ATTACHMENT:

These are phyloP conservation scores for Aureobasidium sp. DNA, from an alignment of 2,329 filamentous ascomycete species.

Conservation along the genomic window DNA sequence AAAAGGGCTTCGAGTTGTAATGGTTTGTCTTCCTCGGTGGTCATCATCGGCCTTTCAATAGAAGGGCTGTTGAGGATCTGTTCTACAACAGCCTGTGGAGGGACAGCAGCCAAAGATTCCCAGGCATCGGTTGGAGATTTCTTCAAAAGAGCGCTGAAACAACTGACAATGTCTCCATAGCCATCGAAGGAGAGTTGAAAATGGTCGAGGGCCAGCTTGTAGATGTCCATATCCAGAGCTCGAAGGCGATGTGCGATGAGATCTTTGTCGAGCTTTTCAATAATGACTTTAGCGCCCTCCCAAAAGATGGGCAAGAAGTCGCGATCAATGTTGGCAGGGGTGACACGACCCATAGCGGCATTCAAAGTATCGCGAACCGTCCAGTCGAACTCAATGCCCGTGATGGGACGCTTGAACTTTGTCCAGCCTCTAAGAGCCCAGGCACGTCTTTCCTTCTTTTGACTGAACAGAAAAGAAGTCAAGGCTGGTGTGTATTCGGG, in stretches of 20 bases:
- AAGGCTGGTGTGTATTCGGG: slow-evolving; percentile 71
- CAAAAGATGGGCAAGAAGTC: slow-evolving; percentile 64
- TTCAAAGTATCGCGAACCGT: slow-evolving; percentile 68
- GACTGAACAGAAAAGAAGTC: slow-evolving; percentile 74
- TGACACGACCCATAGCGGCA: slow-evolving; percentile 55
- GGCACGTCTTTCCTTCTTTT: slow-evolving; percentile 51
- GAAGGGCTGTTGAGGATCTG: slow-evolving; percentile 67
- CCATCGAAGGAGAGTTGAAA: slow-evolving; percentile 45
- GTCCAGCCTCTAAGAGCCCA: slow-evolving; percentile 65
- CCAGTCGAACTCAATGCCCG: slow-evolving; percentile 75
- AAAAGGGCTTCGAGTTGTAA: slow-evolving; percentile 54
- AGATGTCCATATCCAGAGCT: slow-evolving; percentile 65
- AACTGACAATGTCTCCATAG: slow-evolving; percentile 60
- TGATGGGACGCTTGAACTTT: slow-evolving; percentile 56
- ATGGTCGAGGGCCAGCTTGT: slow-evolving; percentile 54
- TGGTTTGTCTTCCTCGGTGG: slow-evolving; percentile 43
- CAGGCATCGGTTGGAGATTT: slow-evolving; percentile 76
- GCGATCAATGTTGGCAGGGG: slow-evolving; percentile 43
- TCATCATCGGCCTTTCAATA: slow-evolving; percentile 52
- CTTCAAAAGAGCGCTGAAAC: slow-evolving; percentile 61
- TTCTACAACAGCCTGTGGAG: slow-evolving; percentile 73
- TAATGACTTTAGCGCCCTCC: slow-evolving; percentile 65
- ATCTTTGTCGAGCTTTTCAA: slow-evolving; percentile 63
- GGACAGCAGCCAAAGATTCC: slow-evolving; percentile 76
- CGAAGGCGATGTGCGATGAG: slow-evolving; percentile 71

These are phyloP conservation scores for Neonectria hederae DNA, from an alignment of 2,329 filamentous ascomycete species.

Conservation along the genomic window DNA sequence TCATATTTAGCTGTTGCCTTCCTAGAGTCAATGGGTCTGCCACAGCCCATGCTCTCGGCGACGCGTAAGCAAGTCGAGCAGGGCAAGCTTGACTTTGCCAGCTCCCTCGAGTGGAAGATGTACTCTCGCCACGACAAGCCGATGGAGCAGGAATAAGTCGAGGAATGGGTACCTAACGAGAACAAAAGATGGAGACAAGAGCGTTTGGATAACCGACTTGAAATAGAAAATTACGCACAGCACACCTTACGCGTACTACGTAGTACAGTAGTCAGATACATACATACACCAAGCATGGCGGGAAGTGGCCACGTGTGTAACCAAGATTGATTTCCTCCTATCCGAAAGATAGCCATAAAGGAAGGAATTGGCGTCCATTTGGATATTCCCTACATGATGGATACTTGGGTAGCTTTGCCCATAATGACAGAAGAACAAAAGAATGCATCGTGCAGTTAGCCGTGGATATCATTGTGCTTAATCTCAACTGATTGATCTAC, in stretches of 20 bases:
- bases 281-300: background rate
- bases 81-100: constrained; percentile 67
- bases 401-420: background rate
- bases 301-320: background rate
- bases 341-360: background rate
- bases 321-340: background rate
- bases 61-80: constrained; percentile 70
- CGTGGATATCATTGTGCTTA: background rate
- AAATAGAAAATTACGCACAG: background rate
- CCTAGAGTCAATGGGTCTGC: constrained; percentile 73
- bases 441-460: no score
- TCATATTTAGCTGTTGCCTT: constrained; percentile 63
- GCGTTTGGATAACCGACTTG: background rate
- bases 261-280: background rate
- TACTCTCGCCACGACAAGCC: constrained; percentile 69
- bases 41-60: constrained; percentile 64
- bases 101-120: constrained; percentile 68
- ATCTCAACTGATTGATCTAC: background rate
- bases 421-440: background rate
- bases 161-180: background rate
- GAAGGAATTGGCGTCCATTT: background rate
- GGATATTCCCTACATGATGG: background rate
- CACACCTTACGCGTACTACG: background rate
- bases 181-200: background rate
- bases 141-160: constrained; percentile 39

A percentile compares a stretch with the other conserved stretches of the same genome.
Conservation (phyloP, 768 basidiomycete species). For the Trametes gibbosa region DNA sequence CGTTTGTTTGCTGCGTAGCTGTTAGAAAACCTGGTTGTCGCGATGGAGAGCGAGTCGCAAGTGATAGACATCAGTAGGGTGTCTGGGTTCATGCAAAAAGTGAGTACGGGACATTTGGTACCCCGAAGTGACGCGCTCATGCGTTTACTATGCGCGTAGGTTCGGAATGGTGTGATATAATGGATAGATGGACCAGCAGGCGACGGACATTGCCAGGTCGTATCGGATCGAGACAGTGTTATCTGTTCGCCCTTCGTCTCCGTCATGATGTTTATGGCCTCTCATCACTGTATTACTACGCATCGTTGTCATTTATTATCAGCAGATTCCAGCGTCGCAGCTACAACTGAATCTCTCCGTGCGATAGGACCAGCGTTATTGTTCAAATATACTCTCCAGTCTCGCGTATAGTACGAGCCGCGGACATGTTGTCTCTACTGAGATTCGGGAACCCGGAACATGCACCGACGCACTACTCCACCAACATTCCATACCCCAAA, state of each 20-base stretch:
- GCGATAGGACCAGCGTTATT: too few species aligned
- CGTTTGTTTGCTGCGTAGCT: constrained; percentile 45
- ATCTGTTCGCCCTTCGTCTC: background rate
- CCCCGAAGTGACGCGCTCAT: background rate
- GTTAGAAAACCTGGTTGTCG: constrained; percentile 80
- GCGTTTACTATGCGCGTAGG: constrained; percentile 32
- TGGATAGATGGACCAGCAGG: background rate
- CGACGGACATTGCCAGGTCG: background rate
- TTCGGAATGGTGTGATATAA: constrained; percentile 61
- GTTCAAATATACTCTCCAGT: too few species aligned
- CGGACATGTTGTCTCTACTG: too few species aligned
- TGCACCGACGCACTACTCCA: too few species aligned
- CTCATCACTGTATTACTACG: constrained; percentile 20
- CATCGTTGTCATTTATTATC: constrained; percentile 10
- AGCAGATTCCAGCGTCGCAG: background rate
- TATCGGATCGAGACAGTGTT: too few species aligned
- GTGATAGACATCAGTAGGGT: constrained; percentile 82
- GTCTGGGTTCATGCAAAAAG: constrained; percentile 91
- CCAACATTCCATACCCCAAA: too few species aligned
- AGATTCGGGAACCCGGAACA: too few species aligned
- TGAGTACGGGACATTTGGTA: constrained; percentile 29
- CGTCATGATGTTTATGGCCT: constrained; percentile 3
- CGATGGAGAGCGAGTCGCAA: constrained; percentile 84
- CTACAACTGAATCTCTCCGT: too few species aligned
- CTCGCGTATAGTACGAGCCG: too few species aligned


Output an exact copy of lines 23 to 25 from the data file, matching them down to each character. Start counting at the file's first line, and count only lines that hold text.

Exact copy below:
- TTCTACAACAGCCTGTGGAG: slow-evolving; percentile 73
- TAATGACTTTAGCGCCCTCC: slow-evolving; percentile 65
- ATCTTTGTCGAGCTTTTCAA: slow-evolving; percentile 63